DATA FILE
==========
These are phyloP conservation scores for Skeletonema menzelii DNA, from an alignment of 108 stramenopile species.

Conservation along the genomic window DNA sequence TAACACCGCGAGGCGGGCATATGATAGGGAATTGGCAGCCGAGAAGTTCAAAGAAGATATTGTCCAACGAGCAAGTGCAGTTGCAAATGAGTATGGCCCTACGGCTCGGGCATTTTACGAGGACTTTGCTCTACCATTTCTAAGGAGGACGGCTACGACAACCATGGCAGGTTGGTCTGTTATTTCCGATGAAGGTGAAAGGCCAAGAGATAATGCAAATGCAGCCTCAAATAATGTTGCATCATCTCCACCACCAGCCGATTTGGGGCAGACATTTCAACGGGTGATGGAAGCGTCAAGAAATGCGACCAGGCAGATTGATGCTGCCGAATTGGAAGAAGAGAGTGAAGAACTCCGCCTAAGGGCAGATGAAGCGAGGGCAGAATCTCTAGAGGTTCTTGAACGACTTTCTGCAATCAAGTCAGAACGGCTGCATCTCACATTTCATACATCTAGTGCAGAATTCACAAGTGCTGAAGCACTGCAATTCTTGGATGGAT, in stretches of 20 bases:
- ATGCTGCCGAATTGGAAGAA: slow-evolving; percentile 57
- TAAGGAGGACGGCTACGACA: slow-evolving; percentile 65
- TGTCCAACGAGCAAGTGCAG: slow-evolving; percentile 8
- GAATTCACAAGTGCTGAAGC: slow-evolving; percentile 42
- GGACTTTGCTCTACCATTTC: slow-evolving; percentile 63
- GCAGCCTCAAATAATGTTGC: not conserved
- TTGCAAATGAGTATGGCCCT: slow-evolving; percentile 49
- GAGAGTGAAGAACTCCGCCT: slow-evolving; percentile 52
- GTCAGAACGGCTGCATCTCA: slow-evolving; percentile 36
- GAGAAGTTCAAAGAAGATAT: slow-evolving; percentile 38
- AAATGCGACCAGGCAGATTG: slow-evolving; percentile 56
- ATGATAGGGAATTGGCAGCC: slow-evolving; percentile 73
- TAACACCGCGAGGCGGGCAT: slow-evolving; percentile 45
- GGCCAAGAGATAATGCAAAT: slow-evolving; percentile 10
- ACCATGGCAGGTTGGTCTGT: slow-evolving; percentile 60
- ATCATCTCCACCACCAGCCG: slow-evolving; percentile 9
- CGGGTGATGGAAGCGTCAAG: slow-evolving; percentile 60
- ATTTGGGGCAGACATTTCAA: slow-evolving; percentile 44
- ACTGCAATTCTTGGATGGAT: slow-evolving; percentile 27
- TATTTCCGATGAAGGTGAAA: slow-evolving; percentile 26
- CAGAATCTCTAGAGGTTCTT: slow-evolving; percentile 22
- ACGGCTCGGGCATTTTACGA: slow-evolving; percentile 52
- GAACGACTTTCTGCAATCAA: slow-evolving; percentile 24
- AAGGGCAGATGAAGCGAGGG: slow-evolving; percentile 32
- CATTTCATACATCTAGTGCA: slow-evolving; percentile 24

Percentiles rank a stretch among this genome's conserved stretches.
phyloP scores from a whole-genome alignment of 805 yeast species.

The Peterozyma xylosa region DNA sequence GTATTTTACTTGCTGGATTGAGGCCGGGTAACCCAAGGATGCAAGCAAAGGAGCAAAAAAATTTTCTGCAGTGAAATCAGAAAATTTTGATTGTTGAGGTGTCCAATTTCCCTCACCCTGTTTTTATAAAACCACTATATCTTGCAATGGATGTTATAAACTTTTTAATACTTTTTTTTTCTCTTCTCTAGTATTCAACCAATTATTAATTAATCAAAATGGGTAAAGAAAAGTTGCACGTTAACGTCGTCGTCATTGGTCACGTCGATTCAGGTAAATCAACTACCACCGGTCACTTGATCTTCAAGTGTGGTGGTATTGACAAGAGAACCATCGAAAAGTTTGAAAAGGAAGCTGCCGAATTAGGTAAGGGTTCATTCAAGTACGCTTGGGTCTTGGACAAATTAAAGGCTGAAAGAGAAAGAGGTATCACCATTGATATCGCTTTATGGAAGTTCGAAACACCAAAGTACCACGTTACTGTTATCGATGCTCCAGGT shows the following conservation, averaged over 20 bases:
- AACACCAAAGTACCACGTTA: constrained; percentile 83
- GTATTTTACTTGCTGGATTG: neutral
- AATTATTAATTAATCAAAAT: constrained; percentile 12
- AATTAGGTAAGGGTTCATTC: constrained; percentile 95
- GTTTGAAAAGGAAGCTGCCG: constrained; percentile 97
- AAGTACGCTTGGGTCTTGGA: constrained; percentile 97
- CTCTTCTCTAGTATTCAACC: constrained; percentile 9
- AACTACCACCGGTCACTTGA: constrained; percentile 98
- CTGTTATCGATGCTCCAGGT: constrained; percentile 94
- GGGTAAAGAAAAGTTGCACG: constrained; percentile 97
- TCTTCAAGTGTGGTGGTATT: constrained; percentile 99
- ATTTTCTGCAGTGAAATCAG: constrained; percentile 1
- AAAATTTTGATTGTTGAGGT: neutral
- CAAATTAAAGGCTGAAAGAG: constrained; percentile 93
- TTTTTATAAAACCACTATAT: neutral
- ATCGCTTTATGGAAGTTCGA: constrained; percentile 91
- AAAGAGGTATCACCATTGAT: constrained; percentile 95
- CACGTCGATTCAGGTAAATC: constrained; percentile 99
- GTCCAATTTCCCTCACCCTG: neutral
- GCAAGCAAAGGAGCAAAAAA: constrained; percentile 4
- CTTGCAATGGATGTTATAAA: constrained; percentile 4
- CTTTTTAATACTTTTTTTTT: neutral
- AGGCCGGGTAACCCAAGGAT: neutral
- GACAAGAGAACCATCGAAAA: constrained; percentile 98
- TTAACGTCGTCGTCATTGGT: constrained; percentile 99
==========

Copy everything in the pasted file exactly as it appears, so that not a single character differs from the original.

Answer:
These are phyloP conservation scores for Skeletonema menzelii DNA, from an alignment of 108 stramenopile species.

Conservation along the genomic window DNA sequence TAACACCGCGAGGCGGGCATATGATAGGGAATTGGCAGCCGAGAAGTTCAAAGAAGATATTGTCCAACGAGCAAGTGCAGTTGCAAATGAGTATGGCCCTACGGCTCGGGCATTTTACGAGGACTTTGCTCTACCATTTCTAAGGAGGACGGCTACGACAACCATGGCAGGTTGGTCTGTTATTTCCGATGAAGGTGAAAGGCCAAGAGATAATGCAAATGCAGCCTCAAATAATGTTGCATCATCTCCACCACCAGCCGATTTGGGGCAGACATTTCAACGGGTGATGGAAGCGTCAAGAAATGCGACCAGGCAGATTGATGCTGCCGAATTGGAAGAAGAGAGTGAAGAACTCCGCCTAAGGGCAGATGAAGCGAGGGCAGAATCTCTAGAGGTTCTTGAACGACTTTCTGCAATCAAGTCAGAACGGCTGCATCTCACATTTCATACATCTAGTGCAGAATTCACAAGTGCTGAAGCACTGCAATTCTTGGATGGAT, in stretches of 20 bases:
- ATGCTGCCGAATTGGAAGAA: slow-evolving; percentile 57
- TAAGGAGGACGGCTACGACA: slow-evolving; percentile 65
- TGTCCAACGAGCAAGTGCAG: slow-evolving; percentile 8
- GAATTCACAAGTGCTGAAGC: slow-evolving; percentile 42
- GGACTTTGCTCTACCATTTC: slow-evolving; percentile 63
- GCAGCCTCAAATAATGTTGC: not conserved
- TTGCAAATGAGTATGGCCCT: slow-evolving; percentile 49
- GAGAGTGAAGAACTCCGCCT: slow-evolving; percentile 52
- GTCAGAACGGCTGCATCTCA: slow-evolving; percentile 36
- GAGAAGTTCAAAGAAGATAT: slow-evolving; percentile 38
- AAATGCGACCAGGCAGATTG: slow-evolving; percentile 56
- ATGATAGGGAATTGGCAGCC: slow-evolving; percentile 73
- TAACACCGCGAGGCGGGCAT: slow-evolving; percentile 45
- GGCCAAGAGATAATGCAAAT: slow-evolving; percentile 10
- ACCATGGCAGGTTGGTCTGT: slow-evolving; percentile 60
- ATCATCTCCACCACCAGCCG: slow-evolving; percentile 9
- CGGGTGATGGAAGCGTCAAG: slow-evolving; percentile 60
- ATTTGGGGCAGACATTTCAA: slow-evolving; percentile 44
- ACTGCAATTCTTGGATGGAT: slow-evolving; percentile 27
- TATTTCCGATGAAGGTGAAA: slow-evolving; percentile 26
- CAGAATCTCTAGAGGTTCTT: slow-evolving; percentile 22
- ACGGCTCGGGCATTTTACGA: slow-evolving; percentile 52
- GAACGACTTTCTGCAATCAA: slow-evolving; percentile 24
- AAGGGCAGATGAAGCGAGGG: slow-evolving; percentile 32
- CATTTCATACATCTAGTGCA: slow-evolving; percentile 24

Percentiles rank a stretch among this genome's conserved stretches.
phyloP scores from a whole-genome alignment of 805 yeast species.

The Peterozyma xylosa region DNA sequence GTATTTTACTTGCTGGATTGAGGCCGGGTAACCCAAGGATGCAAGCAAAGGAGCAAAAAAATTTTCTGCAGTGAAATCAGAAAATTTTGATTGTTGAGGTGTCCAATTTCCCTCACCCTGTTTTTATAAAACCACTATATCTTGCAATGGATGTTATAAACTTTTTAATACTTTTTTTTTCTCTTCTCTAGTATTCAACCAATTATTAATTAATCAAAATGGGTAAAGAAAAGTTGCACGTTAACGTCGTCGTCATTGGTCACGTCGATTCAGGTAAATCAACTACCACCGGTCACTTGATCTTCAAGTGTGGTGGTATTGACAAGAGAACCATCGAAAAGTTTGAAAAGGAAGCTGCCGAATTAGGTAAGGGTTCATTCAAGTACGCTTGGGTCTTGGACAAATTAAAGGCTGAAAGAGAAAGAGGTATCACCATTGATATCGCTTTATGGAAGTTCGAAACACCAAAGTACCACGTTACTGTTATCGATGCTCCAGGT shows the following conservation, averaged over 20 bases:
- AACACCAAAGTACCACGTTA: constrained; percentile 83
- GTATTTTACTTGCTGGATTG: neutral
- AATTATTAATTAATCAAAAT: constrained; percentile 12
- AATTAGGTAAGGGTTCATTC: constrained; percentile 95
- GTTTGAAAAGGAAGCTGCCG: constrained; percentile 97
- AAGTACGCTTGGGTCTTGGA: constrained; percentile 97
- CTCTTCTCTAGTATTCAACC: constrained; percentile 9
- AACTACCACCGGTCACTTGA: constrained; percentile 98
- CTGTTATCGATGCTCCAGGT: constrained; percentile 94
- GGGTAAAGAAAAGTTGCACG: constrained; percentile 97
- TCTTCAAGTGTGGTGGTATT: constrained; percentile 99
- ATTTTCTGCAGTGAAATCAG: constrained; percentile 1
- AAAATTTTGATTGTTGAGGT: neutral
- CAAATTAAAGGCTGAAAGAG: constrained; percentile 93
- TTTTTATAAAACCACTATAT: neutral
- ATCGCTTTATGGAAGTTCGA: constrained; percentile 91
- AAAGAGGTATCACCATTGAT: constrained; percentile 95
- CACGTCGATTCAGGTAAATC: constrained; percentile 99
- GTCCAATTTCCCTCACCCTG: neutral
- GCAAGCAAAGGAGCAAAAAA: constrained; percentile 4
- CTTGCAATGGATGTTATAAA: constrained; percentile 4
- CTTTTTAATACTTTTTTTTT: neutral
- AGGCCGGGTAACCCAAGGAT: neutral
- GACAAGAGAACCATCGAAAA: constrained; percentile 98
- TTAACGTCGTCGTCATTGGT: constrained; percentile 99